Hilo (on the big Island of Hawai’i)
Despite having only 1 day in Hilo (HE-low), Michael and I managed to cram a lot in. We signed up for a shore excursion that included a land and sky tour of the island. We didn’t see a whole lot of Robert and Alicia that day, but then again, it’s good that they got some time for themselves.
Our tour group was very small – there were 2 other couples from the cruise ship besides us. One of the couples was from Queensland, Australia and the other was from Florida. We met them and our tour guide on the pier, then quickly climbed into a tour van to begin our adventure.
Emma had to be one of the best tour guides I’ve ever encountered. Her family has lived in Hilo for a long time. They owned a small place near the cruise ship port, and have lived off the land for quite some time. If you ever wondered what the Aloha Spirit looked like in human form, it has to be this woman. She knew everything about the native foliage (or rather, imported foliage. Something like 90% of the plant life in Hawai’i came from somewhere else. A lot came from Australia, actually), the history of the island, and she really knew how to make you feel as if you were a personal guest that she had been waiting impatiently to see.
Despite being largely devoted to agriculture, the big island of Hawai’i has a lot to offer in the way of scenery. Not a lot of outsiders settle here, largely because of the active volcano (we wouldn’t want to upset Pele, the Hawai-ian goddess of fire, in her home), and partly because it really is a small, rural town. Everyone knows one another here. If you want cheap land in Hawai’i, this is the place to go. Seriously.
The first place we visited was Queen Lili’uokalani Gardens (pronounced LEE-lee oo-oh-kuh-LAWN-ee. The apostrophe, called an ‘okina is a glottal stop in the Hawai’ian language). The land for the gardens was donated by the last Hawai’ian queen in order to make a garden to honor the Japanese immigrants who came to work on the sugar plantations in Hawai’i. Sugar and pineapples used to be huge industries in Hawai’i, but those industries have largely been replaced with macadamia nuts and coffee now. In any case, here is some of the scenery (click to enlarge):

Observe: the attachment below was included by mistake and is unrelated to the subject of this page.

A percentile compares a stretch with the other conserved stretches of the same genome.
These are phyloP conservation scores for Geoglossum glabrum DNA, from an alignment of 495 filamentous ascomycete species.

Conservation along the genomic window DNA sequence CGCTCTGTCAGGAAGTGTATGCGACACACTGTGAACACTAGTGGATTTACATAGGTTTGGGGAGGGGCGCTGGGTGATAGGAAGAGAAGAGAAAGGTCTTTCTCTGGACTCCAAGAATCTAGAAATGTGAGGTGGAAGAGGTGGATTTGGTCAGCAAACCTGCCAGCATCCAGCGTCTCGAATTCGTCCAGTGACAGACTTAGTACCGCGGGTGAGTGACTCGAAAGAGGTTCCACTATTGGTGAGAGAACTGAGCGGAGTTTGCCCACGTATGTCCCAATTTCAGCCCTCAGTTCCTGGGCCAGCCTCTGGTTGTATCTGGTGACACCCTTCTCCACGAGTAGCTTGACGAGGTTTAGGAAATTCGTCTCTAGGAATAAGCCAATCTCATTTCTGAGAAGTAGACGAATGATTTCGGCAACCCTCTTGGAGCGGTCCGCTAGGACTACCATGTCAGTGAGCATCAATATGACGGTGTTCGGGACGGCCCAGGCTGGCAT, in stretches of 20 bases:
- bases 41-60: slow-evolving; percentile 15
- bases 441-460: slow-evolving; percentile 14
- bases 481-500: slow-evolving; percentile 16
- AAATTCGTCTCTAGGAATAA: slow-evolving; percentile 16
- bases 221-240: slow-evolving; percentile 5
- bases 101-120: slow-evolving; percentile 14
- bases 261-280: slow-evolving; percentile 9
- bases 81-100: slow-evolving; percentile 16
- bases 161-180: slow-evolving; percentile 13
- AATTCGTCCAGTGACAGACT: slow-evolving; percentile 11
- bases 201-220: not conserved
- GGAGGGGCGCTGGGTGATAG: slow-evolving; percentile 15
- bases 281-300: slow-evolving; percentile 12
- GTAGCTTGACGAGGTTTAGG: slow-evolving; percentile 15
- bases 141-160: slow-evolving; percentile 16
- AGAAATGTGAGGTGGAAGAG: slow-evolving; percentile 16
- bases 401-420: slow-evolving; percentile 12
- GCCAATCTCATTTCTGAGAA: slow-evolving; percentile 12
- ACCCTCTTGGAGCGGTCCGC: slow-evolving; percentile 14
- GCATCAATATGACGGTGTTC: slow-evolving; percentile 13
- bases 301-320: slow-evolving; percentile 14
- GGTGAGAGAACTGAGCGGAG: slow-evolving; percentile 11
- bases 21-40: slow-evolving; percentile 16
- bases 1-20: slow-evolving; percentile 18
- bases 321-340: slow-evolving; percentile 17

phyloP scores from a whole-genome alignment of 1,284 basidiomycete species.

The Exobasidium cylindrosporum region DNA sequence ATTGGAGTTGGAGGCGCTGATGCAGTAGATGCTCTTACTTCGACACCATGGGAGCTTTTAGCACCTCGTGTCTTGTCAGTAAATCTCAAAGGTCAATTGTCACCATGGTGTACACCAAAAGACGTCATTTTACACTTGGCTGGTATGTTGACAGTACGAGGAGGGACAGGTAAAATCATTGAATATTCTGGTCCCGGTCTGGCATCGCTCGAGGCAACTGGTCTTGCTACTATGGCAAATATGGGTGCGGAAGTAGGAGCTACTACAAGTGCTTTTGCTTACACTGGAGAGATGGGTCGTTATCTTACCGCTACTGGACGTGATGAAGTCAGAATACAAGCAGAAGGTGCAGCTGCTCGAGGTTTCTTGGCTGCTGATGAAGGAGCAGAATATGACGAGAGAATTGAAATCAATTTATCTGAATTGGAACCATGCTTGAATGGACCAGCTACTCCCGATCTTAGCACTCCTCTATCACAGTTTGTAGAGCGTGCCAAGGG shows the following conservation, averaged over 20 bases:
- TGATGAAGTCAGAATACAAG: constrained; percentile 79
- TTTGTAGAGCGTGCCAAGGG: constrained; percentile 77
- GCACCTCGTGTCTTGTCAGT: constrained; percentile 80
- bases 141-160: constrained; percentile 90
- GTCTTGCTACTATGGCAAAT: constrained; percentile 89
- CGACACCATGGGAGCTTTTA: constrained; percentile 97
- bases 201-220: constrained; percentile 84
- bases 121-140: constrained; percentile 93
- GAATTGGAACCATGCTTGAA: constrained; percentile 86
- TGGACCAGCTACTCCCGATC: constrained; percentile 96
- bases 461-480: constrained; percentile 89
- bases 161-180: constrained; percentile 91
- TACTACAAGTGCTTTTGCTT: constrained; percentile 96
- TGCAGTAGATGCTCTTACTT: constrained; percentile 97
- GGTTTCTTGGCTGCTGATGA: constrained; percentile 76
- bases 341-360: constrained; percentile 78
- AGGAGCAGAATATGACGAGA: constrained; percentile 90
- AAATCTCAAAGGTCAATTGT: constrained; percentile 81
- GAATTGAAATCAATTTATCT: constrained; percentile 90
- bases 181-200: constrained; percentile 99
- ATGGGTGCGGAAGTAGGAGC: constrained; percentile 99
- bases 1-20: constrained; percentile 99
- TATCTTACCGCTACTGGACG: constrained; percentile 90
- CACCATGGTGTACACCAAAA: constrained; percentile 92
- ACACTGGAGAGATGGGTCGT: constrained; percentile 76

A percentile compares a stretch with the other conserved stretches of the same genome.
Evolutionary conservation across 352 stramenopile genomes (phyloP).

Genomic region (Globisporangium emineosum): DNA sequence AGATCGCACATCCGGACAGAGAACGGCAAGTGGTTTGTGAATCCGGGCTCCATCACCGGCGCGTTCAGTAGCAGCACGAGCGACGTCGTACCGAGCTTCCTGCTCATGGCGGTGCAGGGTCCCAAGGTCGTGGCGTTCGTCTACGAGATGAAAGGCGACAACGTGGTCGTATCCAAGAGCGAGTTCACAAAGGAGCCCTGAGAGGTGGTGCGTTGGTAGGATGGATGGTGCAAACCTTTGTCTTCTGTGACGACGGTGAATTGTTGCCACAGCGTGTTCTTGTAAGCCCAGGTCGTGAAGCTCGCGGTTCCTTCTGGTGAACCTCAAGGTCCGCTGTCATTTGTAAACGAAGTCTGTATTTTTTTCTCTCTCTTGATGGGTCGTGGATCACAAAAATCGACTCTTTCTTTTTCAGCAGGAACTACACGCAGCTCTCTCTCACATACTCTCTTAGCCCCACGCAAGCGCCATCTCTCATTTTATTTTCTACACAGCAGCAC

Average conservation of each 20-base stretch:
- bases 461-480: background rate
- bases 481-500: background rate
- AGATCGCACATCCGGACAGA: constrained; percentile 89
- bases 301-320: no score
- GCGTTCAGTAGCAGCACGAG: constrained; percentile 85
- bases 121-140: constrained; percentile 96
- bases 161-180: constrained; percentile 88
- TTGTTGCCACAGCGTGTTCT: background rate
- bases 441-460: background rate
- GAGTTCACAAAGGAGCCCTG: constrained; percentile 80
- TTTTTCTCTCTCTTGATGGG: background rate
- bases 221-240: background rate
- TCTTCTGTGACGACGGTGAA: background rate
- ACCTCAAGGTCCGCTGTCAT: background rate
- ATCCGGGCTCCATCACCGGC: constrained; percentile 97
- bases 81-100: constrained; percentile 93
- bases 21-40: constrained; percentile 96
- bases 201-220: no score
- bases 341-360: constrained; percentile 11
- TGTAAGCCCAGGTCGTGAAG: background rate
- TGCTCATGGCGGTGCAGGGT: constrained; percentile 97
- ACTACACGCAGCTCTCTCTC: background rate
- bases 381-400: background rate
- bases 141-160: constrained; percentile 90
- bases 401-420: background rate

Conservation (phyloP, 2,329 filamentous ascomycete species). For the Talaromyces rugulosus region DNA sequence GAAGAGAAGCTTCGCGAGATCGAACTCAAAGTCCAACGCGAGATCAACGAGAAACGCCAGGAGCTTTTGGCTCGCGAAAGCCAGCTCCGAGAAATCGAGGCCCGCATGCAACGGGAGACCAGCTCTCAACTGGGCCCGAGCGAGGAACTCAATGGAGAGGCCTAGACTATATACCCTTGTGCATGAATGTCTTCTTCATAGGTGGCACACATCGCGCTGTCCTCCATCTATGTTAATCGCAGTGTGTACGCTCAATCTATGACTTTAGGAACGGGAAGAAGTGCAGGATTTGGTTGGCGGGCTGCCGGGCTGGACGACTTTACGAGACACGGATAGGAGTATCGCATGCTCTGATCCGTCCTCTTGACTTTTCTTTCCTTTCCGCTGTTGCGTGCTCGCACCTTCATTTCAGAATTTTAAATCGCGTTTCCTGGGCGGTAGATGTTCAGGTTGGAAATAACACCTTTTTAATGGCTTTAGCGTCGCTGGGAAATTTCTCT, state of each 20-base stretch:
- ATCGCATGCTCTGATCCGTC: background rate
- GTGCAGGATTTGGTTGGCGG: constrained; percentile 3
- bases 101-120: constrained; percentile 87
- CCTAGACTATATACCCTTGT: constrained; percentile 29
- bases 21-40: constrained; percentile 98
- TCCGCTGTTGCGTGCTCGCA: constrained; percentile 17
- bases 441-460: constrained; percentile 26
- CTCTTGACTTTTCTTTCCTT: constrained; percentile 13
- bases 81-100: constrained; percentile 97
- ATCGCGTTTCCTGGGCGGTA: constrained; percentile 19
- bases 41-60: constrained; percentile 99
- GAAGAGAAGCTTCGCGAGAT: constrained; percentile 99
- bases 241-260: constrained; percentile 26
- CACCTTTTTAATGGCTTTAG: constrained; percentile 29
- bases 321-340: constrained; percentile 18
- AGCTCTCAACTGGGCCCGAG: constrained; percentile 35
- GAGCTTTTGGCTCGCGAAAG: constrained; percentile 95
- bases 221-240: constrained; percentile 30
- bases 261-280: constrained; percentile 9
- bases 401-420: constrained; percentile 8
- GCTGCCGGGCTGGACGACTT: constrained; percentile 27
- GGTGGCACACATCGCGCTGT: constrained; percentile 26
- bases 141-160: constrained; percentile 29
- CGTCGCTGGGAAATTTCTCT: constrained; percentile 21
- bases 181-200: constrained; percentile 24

After our brief visit to the gardens, we traveled on to see a few waterfalls. First we saw Rainbow Falls.
And a chunk of the island that broke off during a storm.
We then moved on to Akaka (ah-KAH-kah) Falls. There was a longish path to get to this waterfall. Along the way we saw some lovely foliage:
Neither of these is what we think of when we think of ginger and bananas. They are both inedible, but related to the edible versions.
And then we got to the falls:
Really, these things are quite breathtaking.
From the waterfall tour, we headed out to a ranch to have a picnic and kayak in the little pool at the base of a small waterfall. The path to the picnic site was lined with macadamia nut shells (kind of like our driveways might be covered in gravel), and a rock with a ancient petroglyph marked the end.
Emma and her cousin (who knows if they were actually related – Hawai’ians call everyone cousin, or auntie or uncle if they are elders) made us a barbeque lunch while we kayaked.
Afterward, we hiked back to the open field to meet the helicopter. At the fence to the ranch, a baby cow with a lame foot rested, watching us as we got closer. He got skittish as we got too close, but kindly posed for a picture.
The helicopter tour was only about 45 minutes long, and for the first time on the trip, my memory card filled up. I hurriedly deleted what I hoped were the worst of the pictures from the previous days, so I missed a lot of what I could see from the sky. Still,
there was a view of Akaka Falls from above,
little green islands that were untouched by all the surrounding lava,
Steam from a vent coming from Mt. Kilauea (Kill-uh-way-uh). I should explain that this is an active volcano, still forming land on the big island to this day.
This is where the lava hits the ocean and cools.
And this is the lava actively burning trees it encounters. This is the only point on the tour where you could smell anything, and the aroma of the burning wood was quite strong here. Surprisingly, I didn’t notice a sulfur smell.
As the helicopter landed, we could see our cruise ship.
It was a very long day, and not long after we landed we had to get back on the ship for our trip to Kona, which is located on the other side of the big island. Can we have a nap, now?